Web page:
Riding Denim, Frye's & Peugeot photo by Maria Brubeck

Riding Denim, Frye’s & Peugeot photo by Maria Brubeck

The big reveal

 Over the past several months I have identified top-notch local partners to contribute each step in the made to measure production process: body scanning at NC State in Raleigh to take women’s measurements, Apparel Prototyping and Design Solutions in Pelzer, SC to digitize the pattern so it can be adapted to an individual woman’s measurements in real time, computerized cutting in Smithville, TN to dramatically reduce the time to cut women’s jackets for each individualized pattern with optimal accuracy, and a forward thinking, ethical and high quality sewing group–Sew Co.­–in Western North Carolina to sew the Riding Jackets. Though it took quite a few months to find the right groups for this work, we are ready to test the first U.S. based, technology-supported, women’s made to measure production process.
The question we seek to answer: Can we solve a major apparel challenge for women­–poor fitting garments–and use it to bring back U.S. apparel manufacturing jobs?  It is too promising not to try.
And we need a bit of money to do it. Several friends and supporters pointed me in the direction of iFundWomen, a crowdsourcing platform dedicated to closing the funding gap, particularly for early stage companies. What sealed the deal is that iFundWomen allows you to spend the money as you raise it. For our unique endeavor it means that as we reach each modest funding goal we will be able to proceed to the next phase in the made to measure testing.
1st $500 –> Scan 5 women @ NC State for measurements
+ $1,300 –> Digitize the patterns @ APADS, South Carolina
+ $500 –> Cut the first made to measure Riding Jackets in Tennessee
+ $2,000 –> Sew the first made to measure Riding Jackets @ Sew Co., NC

As we test each piece in the process we will film our work and share it back to our supporters so you can see what the heck this all looks like. We launch our 30-day campaign September 26 to close Wednesday October 25th. Five women with completely different body types will participate from body scanning to the final fitting.
In the 8 remaining weeks before our launch, I am doing a blog series to recap where we’ve been and how we got here.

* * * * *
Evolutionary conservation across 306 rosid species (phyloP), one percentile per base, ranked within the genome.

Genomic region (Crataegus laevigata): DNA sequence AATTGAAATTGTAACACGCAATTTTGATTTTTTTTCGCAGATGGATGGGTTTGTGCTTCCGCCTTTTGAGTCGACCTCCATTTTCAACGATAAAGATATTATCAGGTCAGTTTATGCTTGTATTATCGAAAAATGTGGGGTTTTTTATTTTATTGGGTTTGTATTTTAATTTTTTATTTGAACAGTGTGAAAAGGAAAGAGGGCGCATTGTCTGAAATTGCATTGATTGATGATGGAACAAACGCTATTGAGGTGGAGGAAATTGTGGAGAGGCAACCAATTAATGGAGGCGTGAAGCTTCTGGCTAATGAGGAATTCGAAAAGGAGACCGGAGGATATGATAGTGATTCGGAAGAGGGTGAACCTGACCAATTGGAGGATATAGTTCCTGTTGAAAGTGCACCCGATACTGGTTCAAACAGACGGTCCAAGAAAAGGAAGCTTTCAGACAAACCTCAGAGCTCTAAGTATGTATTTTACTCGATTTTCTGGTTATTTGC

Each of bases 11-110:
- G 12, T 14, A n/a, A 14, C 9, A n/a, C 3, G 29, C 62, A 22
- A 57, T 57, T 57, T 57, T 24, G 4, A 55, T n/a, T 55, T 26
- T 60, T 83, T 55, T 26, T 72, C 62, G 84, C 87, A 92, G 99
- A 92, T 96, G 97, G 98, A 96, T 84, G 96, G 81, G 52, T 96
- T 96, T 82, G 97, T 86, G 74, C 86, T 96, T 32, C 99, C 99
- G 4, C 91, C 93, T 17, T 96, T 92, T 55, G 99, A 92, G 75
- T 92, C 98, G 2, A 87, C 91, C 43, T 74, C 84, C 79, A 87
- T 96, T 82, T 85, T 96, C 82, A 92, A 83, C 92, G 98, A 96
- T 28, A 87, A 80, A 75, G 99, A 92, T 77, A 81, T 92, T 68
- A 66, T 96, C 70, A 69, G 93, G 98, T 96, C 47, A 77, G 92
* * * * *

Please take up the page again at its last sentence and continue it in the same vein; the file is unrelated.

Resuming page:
The beginning (Part 1 of 8)

 It is August, 2010 and I have purchased my first commuter bike in Carrboro, North Carolina just as my public health program is starting at University of North Carolina – Chapel Hill. I start riding everywhere. No choice. No car. In the sweltering humidly, in the rain, in the frosty mornings, and dark cold evenings. To class, to a presentation, to a meeting, to drinks, to a potluck.

And I learn about the performance of my basic clothing items. This skirt flips up when you ride, those pants get caught, that shirt doesn’t breath and gets supper sweaty, this jacket restricts the ability to move your arms forward, light colored anything attracts chain oil like coffee to a white shirt. These pants are high enough in the back, tapper just so, breath, are well constructed. That shirt is perfectly designed. Why?

I mulled over these questions: Why are great performing and fitting, beautifully made apparel items for women so few and far between? What would more designs look like? What would they be made of? The wheels turn… Trudging up the hill, those last few block until home, until campus, until the grocery store. What would make this better, more stylish, smarter?
What pants, tops, jackets, shoes, bags, would allow me to bike to my destinations and arrive looking professional and put together, style forward, strong, capable? Now seven years ago, these ideas were just seeds, stored in my head, just a little fun to dream about on my bike and then lying dormant, waiting for the right moment.

Thank you for following and all your support.



P.S. – We’ve now got a Facebook page. Check us out and tell us you “like” us 🙂

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